Metals giant Korea Zinc is set to control e-scrap recycling and secondary processing operations in the U.S. and Europe, striking a $332 million deal to acquire a majority stake in Igneo Technologies.
Korea Zinc, a publicly traded company based in Seoul, on July 11 disclosed to investors a majority investment agreement with Igneo, which operates an e-scrap smelting facility in France and is building an $85 million smelter in Georgia.
The acquisition also includes the e-scrap feedstock arm of Ingeo, evTerra, which is planning to open several e-scrap recycling facilities across the U.S. by the end of this year.
The deal creates a vertically integrated global e-scrap entity that will control material from collection all the way through to final smelting.
Igneo CEO and President Danish Mir told E-Scrap News that Korea Zinc will own 73% of Igneo.
Igneo to continue to build its model
According to a press release, the capital investment and strategic support from Korea Zinc will allow Igneo to accelerate its growth strategy.
“The strategic partnership with Korea Zinc is an incredible milestone for Igneo,” Mir stated in the release. “Their world-class smelting and refining capabilities have made them a global leader in the production and recycling of critical metals.”
Mir said Igneo’s existing management team will stay intact after the acquisition to execute on the business plan it has developed.
“We will be looking to further expand our team to help facilitate our future growth plans,” Mir said.
Founded in 1974, Korea Zinc specializes in recovering precious and non-ferrous metals. The smelter operator tallied revenue of $8.3 billion last year and net income of $674 million, according to business research firm Dun & Bradstreet.
Korea ZInc’s refinery in Onsan, South Korea is already a downstream destination for printed circuit boards (PCBs) and CRT glass supplied by U.S. e-scrap companies. The company recycles more than a dozen types of metals from mobile phones, in addition to scrap batteries and electric arc furnace dust that’s created during steel production, according to its website.
Meanwhile, White Plains, N.Y.-based Igneo (formerly called WEEE Metallica) runs a secondary smelter in Isbergues, France, that has an in-feed capacity of 30,000 metric tons annually of e-scrap.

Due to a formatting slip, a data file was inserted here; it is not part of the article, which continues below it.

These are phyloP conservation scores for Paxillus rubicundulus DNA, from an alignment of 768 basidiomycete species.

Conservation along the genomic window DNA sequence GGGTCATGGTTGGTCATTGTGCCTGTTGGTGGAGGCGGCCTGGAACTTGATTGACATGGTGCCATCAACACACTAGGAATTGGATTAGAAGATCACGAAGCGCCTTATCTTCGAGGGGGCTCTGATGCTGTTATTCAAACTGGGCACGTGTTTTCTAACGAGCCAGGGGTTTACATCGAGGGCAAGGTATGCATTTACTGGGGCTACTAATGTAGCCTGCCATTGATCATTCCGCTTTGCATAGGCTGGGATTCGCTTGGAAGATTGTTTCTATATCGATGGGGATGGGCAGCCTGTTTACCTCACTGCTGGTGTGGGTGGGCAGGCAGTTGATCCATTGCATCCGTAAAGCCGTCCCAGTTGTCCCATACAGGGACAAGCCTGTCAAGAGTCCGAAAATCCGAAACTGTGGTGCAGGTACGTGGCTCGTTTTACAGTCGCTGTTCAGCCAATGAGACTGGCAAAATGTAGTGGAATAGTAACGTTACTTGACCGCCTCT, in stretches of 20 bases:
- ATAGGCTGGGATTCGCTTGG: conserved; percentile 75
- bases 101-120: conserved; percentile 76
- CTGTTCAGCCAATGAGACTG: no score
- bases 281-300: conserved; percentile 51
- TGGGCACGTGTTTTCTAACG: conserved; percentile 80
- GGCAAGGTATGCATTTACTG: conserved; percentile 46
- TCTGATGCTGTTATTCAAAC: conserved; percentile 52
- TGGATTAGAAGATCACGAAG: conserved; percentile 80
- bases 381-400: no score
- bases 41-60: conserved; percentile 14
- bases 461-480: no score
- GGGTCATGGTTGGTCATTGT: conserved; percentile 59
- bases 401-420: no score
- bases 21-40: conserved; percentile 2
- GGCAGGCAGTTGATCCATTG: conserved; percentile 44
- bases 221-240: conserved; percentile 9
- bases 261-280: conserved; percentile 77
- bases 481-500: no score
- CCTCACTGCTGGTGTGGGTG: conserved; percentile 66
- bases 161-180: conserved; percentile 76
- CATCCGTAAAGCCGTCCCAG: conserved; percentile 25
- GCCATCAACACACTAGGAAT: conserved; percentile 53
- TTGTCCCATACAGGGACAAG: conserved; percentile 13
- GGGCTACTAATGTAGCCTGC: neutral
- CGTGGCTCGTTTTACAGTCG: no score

The company plans to open a similar plant at the Port of Savannah in early 2024. The copper concentrate produced by Igneo is sent to other smelters/refineries for further separation into pure metal fractions.
Recently, Igneo launched e-scrap processor evTerra with an eye to supplying a steady stream of PCBs to Igneo’s secondary smelter in Georgia. Led by industry veteran Jeff Gloyd, evTerra is using a shredding and separation system at its 100,000-square-foot plant in Atlanta. The processor is planning to open nearly identical plants in Nevada, Illinois and Texas by the end of the year.
The four plants will allow Igneo to shred and sort up to 140,000 metric tons of e-scrap a year.
Expanding global footprint
Korea Zinc has affiliated companies across Asia, Australia and the Americas, but the acquisition gives the company its first U.S. and European operations. In December, Korea Zinc launched a wholly owned U.S. subsidiary called Pedal Point, dedicated to helping the company become a “global integrated circular resource platform.”
“Tapping into Igneo’s robust capabilities to collect and process end-of-life electronics will allow Korea Zinc to upgrade its standing in secondary copper refining,” Yun B. Choi, vice chairman of Korea Zinc, stated in the release. “With Pedal Point now fully running, Korea Zinc will be delving into the wealth of such opportunities in North America and beyond to find partners across verticals with the goal of making metal refining more efficient, circular and sustainable.”
Mir said Igneo’s France and U.S. secondary smelters will have a combined input capacity for e-scrap and other precious metals-bearing materials of about 120,000 metric tons per year.
The combined output of the company’s sustainable copper concentrate will total about 60,000 metric tons per year. A percentage of that concentrate will be going to Korea Zinc’s facility in Onsan, he said.
According to Korea Zinc’s press release, the copper concentrate from Igneo will go to a Korea Zinc subsidary called KZAM, which manufactures copper foil for use in lithium batteries, including electric vehicle batteries. “The company intends to use Igneo Holdings’ e-waste supply chain to mitigate the risk of supplying copper foil raw materials, while also seeking to secure waste batteries for second order batteries,” according to the release, a translation of which was provided by Igneo.
For Igneo, the acquisition will bring Korea Zinc’s expertise in a multitude of metal processing areas to the company, allowing Igneo to “keep innovating and improving both its process and products,” Mir said.
Additionally, “their global footprint will allow us to scale and expand into new geographies rapidly,” he added.
Earlier this year, Korea Zinc announced a new push into recycling and alternative energy development, with huge investments in environmentally friendly power sources planned. A signatory to the global corporate renewable energy initiative RE100, Korea Zinc has committed to 100% clean energy usage by 2025.
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